• Click it, and follow "Step 1" of those instructions to checkout the pull down the PR branch.
  2. yarn run clean (This resets your local dependencies to ensure you are up-to-date with this PR)
  3. yarn install (Updates your local dependencies to those in the PR)
  4. yarn start (Rebuilds the project, and deploys to localhost:4000, by default)
  5. At this point, the code from the PR will be deployed to http://localhost:4000. Test it out, and ensure that it does what is described in the PR (or fixes the bug described in the ticket linked to the PR).

Once you have tested the Pull Request, please add a comment and/or approval to the PR to let us know whether you found it to be successful (or not). Thanks!

Unit Tests

Unit tests use the Jasmine test framework, and are run via Karma.

You can find the Karma configuration file at the same level of this README file:./karma.conf.js If you are going to use a remote test environment you need to edit the ./karma.conf.js. Follow the instructions you will find inside it. To executing tests whenever any file changes you can modify the 'autoWatch' option to 'true' and 'singleRun' option to 'false'. A coverage report is also available at: http://localhost:9876/ after you run: yarn run coverage.

The default browser is Google Chrome.

Place your tests in the same location of the application source code files that they test, e.g. ending with *.component.spec.ts

and run: yarn test

If you run into odd test errors, see the Angular guide to debugging tests: https://angular.io/guide/test-debugging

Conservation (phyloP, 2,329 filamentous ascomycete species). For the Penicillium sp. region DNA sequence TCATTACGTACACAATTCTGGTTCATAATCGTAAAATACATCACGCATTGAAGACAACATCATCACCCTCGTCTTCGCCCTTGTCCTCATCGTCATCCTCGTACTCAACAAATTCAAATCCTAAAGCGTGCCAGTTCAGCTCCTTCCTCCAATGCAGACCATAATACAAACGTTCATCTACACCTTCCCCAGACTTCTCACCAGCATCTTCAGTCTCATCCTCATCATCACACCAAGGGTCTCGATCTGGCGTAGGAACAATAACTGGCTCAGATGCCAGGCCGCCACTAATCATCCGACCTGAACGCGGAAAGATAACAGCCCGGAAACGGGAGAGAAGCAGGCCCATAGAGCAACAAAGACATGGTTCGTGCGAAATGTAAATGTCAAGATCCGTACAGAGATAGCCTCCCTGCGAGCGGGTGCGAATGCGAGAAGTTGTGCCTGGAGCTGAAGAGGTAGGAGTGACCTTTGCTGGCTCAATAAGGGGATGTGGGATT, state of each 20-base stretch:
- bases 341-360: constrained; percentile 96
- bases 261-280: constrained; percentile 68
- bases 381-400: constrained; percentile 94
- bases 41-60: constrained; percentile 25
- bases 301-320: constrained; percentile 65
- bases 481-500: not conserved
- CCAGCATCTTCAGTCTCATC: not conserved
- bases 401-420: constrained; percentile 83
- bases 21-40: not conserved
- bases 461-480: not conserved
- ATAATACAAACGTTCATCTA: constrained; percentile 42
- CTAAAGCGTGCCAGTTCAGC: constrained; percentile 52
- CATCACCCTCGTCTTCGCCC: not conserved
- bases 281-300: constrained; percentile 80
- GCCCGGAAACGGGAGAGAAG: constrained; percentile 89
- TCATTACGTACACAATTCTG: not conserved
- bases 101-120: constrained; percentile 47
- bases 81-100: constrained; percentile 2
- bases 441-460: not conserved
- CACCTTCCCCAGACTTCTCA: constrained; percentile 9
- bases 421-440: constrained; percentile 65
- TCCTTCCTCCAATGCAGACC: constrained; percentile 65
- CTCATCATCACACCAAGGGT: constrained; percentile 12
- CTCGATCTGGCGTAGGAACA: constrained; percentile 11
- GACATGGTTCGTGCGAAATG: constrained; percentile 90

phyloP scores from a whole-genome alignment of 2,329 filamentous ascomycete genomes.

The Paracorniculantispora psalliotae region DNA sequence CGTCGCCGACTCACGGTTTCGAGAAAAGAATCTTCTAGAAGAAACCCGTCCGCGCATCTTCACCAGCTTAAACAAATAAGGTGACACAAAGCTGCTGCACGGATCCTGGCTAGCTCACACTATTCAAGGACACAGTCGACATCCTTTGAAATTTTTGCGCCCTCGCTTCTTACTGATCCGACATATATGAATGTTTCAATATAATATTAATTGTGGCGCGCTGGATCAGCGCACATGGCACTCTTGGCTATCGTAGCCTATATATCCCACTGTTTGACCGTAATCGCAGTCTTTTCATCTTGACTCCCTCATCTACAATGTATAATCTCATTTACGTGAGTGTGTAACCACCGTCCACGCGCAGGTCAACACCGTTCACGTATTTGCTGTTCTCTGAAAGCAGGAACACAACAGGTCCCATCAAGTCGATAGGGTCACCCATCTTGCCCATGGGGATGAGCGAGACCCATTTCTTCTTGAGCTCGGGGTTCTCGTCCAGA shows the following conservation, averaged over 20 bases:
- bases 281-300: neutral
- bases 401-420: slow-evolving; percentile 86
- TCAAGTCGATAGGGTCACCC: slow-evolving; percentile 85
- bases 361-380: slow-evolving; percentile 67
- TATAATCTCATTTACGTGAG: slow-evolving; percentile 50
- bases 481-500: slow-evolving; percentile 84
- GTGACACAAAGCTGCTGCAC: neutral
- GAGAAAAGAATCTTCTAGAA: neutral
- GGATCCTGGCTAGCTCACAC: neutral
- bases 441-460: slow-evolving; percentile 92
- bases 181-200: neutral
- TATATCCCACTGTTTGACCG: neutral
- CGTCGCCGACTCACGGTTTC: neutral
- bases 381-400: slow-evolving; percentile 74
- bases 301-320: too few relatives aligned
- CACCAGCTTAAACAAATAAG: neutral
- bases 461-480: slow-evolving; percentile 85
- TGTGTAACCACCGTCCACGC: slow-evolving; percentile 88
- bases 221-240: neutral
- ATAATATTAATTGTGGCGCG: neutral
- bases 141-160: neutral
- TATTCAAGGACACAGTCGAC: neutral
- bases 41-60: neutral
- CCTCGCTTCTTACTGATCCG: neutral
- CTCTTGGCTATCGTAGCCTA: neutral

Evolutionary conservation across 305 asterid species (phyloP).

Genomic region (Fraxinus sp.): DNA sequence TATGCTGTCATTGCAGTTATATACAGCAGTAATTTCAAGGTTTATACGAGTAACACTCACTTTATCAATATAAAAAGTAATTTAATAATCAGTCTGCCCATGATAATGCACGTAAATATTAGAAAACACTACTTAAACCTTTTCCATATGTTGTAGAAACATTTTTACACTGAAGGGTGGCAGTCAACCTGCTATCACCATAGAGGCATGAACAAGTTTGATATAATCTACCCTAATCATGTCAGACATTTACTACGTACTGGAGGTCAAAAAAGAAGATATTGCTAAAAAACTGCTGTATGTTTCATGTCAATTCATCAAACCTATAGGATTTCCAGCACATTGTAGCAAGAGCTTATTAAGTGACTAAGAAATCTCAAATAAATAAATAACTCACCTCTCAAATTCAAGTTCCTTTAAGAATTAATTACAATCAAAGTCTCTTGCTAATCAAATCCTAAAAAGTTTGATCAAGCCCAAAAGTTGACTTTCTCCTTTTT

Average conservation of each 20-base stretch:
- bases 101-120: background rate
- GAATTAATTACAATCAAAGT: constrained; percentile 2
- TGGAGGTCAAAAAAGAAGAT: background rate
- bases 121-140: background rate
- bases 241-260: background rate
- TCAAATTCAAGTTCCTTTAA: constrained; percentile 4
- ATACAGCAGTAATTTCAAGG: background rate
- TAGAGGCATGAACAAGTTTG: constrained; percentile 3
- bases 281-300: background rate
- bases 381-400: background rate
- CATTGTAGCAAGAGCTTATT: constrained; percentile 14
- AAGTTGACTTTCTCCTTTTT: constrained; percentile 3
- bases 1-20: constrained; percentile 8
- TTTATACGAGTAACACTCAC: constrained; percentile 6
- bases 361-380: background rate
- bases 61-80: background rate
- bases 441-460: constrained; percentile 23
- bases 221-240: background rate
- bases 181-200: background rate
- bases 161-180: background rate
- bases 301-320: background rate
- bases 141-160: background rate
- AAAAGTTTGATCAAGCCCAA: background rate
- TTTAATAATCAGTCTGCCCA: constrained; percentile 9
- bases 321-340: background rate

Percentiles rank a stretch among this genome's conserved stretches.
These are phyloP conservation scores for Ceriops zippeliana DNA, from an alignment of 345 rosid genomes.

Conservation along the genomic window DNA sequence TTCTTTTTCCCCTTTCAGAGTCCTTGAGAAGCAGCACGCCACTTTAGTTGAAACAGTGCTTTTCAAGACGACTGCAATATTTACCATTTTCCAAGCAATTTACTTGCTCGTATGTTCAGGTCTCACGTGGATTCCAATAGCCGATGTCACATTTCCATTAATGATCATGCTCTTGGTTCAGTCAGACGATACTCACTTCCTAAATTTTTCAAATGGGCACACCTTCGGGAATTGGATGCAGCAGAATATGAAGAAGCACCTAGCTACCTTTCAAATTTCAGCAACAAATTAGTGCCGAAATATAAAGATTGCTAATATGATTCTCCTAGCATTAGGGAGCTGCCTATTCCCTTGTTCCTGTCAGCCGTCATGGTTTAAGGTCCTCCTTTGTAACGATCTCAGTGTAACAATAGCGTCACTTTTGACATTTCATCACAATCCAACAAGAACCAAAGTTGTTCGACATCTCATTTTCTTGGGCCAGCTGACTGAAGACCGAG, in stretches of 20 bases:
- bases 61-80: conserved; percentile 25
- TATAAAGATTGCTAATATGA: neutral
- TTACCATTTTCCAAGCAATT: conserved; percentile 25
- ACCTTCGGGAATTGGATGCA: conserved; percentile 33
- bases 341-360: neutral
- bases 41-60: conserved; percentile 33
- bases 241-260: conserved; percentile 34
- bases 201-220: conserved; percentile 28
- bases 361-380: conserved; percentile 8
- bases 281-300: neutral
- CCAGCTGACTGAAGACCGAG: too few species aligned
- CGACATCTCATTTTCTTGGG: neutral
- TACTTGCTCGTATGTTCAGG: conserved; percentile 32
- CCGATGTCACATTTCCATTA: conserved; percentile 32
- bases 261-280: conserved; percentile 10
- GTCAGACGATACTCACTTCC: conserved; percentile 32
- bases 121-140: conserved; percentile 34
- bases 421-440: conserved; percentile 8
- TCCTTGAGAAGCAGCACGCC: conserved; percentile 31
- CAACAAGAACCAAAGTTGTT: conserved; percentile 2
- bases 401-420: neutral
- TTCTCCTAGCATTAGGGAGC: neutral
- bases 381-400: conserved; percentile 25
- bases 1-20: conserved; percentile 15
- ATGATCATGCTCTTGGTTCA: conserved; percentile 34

E2E Tests

E2E tests (aka integration tests) use Cypress.io. Configuration for cypress can be found in the cypress.json file in the root directory.

The test files can be found in the ./cypress/integration/ folder.

Before you can run e2e tests, two things are REQUIRED:

  1. You MUST be running the DSpace backend (i.e. REST API) locally. The e2e tests will NOT succeed if run against our demo/sandbox REST API (https://demo.dspace.org/server/ or https://sandbox.dspace.org/server/), as those sites may have content added/removed at any time.
    • After starting up your backend on localhost, make sure either your config.prod.yml or config.dev.yml has its rest settings defined to use that localhost backend.
    • If you'd prefer, you may instead use environment variables as described at Configuring. For example:
      DSPACE_REST_SSL = false
      DSPACE_REST_HOST = localhost
      DSPACE_REST_PORT = 8080
  2. Your backend MUST include our Entities Test Data set. Some tests run against a specific Community/Collection/Item UUID. These UUIDs are all valid for our Entities Test Data set.

After performing the above setup, you can run the e2e tests using

ng e2e

NOTE: By default these tests will run against the REST API backend configured via environment variables or in config.prod.yml. If you'd rather it use config.dev.yml, just set the NODE_ENV environment variable like this:

NODE_ENV=development ng e2e

The ng e2e command will start Cypress and allow you to select the browser you wish to use, as well as whether you wish to run all tests or an individual test file. Once you click run on test(s), this opens the Cypress Test Runner to run your test(s) and show you the results.

Writing E2E Tests

All E2E tests must be created under the ./cypress/integration/ folder, and must end in .spec.ts. Subfolders are allowed.

  • The easiest way to start creating new tests is by running ng e2e. This builds the app and brings up Cypress.
  • From here, if you are editing an existing test file, you can either open it in your IDE or run it first to see what it already does.